The Setting Menu is a conduit to submenus that handle the typical chores of front/rear and ceiling/floor installations, etc., as well as allowing the user to select High and Low power modes. In the Low mode, the projector was remarkably quiet, the same could not be said for the High mode, but as the Low mode had plenty of light output for my HT, that is the mode I selected.

The About Menu tells the user about lamp usage, current source, and software versions.

Installation and Placement in the Room

Focus and zoom are adjustable via rotating rings on the lens itself. There is no lens shift capability provided with the 4805. This should not be an issue as long as you can place the projector at a suitable height relative to the screen. It should be noted however that the 4805 has a considerable vertical offset in the image, such that the projector’s lens need to be placed below the screen, by 27.3% of the screen height (table mount), to achieve a rectangular image without the use of keystone correction. This offset could be a considerable advantage for a table mounted setup, but might be a problem if ceiling mounted in a room with a low ceiling.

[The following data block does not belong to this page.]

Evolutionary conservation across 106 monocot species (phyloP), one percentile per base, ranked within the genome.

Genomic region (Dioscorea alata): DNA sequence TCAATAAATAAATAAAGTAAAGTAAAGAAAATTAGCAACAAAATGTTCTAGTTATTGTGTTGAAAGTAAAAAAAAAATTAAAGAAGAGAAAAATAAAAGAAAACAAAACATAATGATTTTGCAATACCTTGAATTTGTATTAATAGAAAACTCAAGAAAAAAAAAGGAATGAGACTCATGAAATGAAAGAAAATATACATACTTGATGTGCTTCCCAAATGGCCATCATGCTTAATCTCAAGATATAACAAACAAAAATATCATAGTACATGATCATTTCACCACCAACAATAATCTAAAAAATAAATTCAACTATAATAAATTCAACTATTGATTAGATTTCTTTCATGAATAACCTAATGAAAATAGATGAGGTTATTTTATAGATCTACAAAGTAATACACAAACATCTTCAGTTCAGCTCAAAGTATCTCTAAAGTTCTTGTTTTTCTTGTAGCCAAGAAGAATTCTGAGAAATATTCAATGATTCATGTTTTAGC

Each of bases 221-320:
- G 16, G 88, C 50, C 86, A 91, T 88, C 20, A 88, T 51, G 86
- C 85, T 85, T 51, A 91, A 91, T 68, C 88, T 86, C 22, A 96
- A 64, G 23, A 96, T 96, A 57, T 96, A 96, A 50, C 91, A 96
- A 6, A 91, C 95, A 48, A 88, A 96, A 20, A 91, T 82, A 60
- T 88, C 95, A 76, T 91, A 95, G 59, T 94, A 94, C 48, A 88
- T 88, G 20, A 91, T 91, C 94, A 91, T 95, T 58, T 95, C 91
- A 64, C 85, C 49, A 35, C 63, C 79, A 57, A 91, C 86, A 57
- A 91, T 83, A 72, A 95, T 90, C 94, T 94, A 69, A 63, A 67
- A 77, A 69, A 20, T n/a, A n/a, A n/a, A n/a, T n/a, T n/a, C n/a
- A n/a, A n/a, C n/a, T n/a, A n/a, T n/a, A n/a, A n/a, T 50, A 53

The 4805’s throw ratio of 1.77:1 - 2.13:1 (distance/width) means that the 4805 is a moderately long throw projector (long focal length lens), and I mounted the review unit high on my back wall accordingly.

On the Bench

Measurements and viewing were done using a Denon 1600 DVD with progressive and interlaced outputs, a DISH 6000 HDTV receiver, and most recently, a DISH 921 DVR (Digital Video Recorder).

User Level Adjustments

Using the component inputs to the 500U, the Black Bars test on Avia indicated the proper brightness level to be 50, and the moving white bars indicated an optimum contrast setting of 59. Since the 4805 allowed the Color Temperature to be set directly to 6500K, that is where I started. The gamma was set at Film.

Measurements

When I evaluate a projector, I not only look at images, I measure the color balance of the projector at various light intensity levels and determine the quality of what is called Grayscale Tracking. The idea is that black, white, and all shades of gray, should have the correct ratio of the three primary colors used in video projection Red, Green, and Blue. You can read more about the testing method in my past projector reviews on Secrets, or at http://www.smartavtweaks.com.